Realistically detailed sales model for marketing suite.
We recently completed this 1:150 scale sales model for a new client, a Kent based developer, and as soon as it was delivered their response was: “…the model is fab! The sales director and sales advisor are both really pleased with it – it’s a great tool which will help us to sell these new homes off-plan! Thank you for all your hard work.”
What makes our sales models so effective is the quality of finish and high level of detail we can achieve. This gives house purchasers a clear vision of how the building and gardens will look and enables them to buy with confidence, even when the building is little more than a set of muddy foundations. Our client was so pleased with the first model we’re just about to complete a second project and are in the quoting process for two other sites.
Detailed sales model for North London residential development
Sometimes a project turns out to be much trickier than expected and this was definitely the case with this illuminated sales model for a North London residential development. Not only was it on a complex sloping site with lots of surrounding context buildings, it also had heavily articulated elevations composed of many different materials including a very specific range of metallic finishes. The client was very concerned that these finishes should be accurately represented and we spent a lot of time working with the architects creating sample swatches to make sure the colours on the model were as authentic as possible. The requirement for general illumination added further technical complexity to the project but in the end it all came together as planned and the client was delighted with the finished result. In fact we had an email from him with the following comments "We have just been to the agents office to see the model for the first time. It’s fantastic! Thank you so much for all your hard work on this project. I’m sure it will help enormously to sell the units off plan...".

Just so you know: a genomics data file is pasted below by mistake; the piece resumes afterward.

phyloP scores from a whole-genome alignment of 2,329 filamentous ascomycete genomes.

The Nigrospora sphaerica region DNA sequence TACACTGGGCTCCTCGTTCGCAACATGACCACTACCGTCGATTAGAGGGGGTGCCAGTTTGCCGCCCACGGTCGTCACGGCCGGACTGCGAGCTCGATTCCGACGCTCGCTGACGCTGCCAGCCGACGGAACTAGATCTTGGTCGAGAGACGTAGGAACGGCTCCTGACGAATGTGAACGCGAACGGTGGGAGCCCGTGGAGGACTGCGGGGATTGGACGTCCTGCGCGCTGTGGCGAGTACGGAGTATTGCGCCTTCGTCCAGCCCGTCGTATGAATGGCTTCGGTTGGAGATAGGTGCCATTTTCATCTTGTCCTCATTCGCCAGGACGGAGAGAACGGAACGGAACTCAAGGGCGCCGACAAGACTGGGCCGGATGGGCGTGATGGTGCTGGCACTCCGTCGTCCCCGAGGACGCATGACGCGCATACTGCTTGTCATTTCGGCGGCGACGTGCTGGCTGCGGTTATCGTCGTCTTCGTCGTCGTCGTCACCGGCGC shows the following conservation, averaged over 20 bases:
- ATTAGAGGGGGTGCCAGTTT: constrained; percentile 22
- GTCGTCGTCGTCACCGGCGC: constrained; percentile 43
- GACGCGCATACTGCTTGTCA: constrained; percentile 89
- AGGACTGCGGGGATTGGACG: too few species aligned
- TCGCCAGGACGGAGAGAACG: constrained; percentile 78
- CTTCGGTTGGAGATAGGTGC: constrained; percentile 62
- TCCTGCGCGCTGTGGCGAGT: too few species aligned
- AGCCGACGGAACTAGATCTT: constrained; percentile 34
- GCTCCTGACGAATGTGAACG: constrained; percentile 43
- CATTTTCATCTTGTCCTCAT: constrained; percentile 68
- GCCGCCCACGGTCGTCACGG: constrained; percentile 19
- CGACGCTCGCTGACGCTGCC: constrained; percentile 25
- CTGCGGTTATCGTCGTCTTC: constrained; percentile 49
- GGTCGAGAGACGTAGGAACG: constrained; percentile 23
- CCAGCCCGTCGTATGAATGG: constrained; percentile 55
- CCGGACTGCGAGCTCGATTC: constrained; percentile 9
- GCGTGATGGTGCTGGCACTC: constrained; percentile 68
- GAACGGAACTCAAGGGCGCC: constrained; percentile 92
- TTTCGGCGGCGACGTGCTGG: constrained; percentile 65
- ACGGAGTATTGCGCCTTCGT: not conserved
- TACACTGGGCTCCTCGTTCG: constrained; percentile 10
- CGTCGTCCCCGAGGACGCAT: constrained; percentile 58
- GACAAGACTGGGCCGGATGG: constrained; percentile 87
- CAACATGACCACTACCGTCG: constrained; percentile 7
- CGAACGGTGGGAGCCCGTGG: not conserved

White styled model showing detailed atrium interior
After commissioning the site model shown in the previous post, the client decided they also needed a larger scale model to illustrate the most exciting element of their proposed new design – the full height atrium that anchors the two main wings of the building. The larger scale means it is much easier to appreciate the dramatic space created by the atrium enclosure, which features viewing galleries, multi-level bridge links, and subtle layering of the internal elevations. To allow all round views through to the atrium, the main wings of the building were modelled as cut-way sections. This also helped emphasise that the central space was the main focus of the model.
Detailed Marketing model – Scale 1:150
When space in a sales office is limited, 1:150 is a useful scale option because it is small enough to keep the model compact but large enough to show plenty of detail, which helps bring the model to life. This model was only 450mm square but if you look closely at the enlarged images you’ll see we’ve actually been able to show the wooden handrails on the balcony balustrades. This type of detail invites the viewer to inspect the model up close and allows them to visualize themselves enjoying the sea view from what could be their apartment balcony. All of which builds confidence and can help secure early sales, even when the site outside is little more than a hole in the ground.
Two models for R&D wind tunnel testing – scale 1:150
Over the years we’ve created many models specifically for use in wind tunnel tests to measure various performance criteria of proposed new designs. These two models, both at 1:150 scale, have a 1.8m diameter and are designed to fit on a circular rotating bed within the wind tunnel chamber. They were recently delivered to the R&D department at a local university where various tests will be conducted. The project with the clear acrylic building in the middle will be used to measure natural ventilation performance and will have pressure taps fixed at key points within the building envelope. The darker model is for a different development and will be used to measure pedestrian discomfort levels at varying wind conditions. This is done by filming the disruption patterns of fine white powders around the buildings under different wind speeds and directions. The model is dark so that the powder shows up against the background. The enlarged image shows the upper part of the buildings removed.